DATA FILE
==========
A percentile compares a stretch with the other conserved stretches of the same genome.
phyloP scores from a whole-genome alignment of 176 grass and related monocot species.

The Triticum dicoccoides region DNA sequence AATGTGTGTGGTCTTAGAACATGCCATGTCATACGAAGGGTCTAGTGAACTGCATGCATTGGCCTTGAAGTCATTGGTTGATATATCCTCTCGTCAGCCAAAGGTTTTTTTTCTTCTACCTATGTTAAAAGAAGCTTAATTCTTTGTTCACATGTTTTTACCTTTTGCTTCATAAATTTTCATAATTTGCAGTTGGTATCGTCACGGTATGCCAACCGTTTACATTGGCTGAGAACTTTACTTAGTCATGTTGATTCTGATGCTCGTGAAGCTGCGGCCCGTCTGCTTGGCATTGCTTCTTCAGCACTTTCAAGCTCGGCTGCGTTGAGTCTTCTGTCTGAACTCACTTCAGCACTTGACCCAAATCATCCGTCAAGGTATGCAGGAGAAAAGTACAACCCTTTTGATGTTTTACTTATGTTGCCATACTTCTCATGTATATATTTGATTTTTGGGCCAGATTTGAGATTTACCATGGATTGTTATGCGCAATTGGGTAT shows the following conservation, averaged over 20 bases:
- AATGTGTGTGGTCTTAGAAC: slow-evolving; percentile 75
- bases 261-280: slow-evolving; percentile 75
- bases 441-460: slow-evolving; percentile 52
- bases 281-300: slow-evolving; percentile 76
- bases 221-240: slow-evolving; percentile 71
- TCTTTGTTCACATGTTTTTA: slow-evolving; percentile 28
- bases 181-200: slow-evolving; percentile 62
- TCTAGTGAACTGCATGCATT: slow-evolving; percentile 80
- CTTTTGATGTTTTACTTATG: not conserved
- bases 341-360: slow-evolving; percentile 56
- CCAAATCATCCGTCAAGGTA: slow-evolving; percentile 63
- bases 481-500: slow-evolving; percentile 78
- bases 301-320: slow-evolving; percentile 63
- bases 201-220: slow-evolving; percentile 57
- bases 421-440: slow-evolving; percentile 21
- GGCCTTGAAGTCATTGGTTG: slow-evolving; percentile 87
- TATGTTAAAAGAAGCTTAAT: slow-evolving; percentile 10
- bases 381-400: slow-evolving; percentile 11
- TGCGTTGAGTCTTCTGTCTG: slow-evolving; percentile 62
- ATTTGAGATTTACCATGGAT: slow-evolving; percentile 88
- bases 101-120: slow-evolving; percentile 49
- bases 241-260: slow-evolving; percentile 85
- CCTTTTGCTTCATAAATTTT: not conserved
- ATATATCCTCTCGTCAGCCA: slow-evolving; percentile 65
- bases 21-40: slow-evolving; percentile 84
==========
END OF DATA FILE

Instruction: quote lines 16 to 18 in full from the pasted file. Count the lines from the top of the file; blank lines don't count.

- bases 301-320: slow-evolving; percentile 63
- bases 201-220: slow-evolving; percentile 57
- bases 421-440: slow-evolving; percentile 21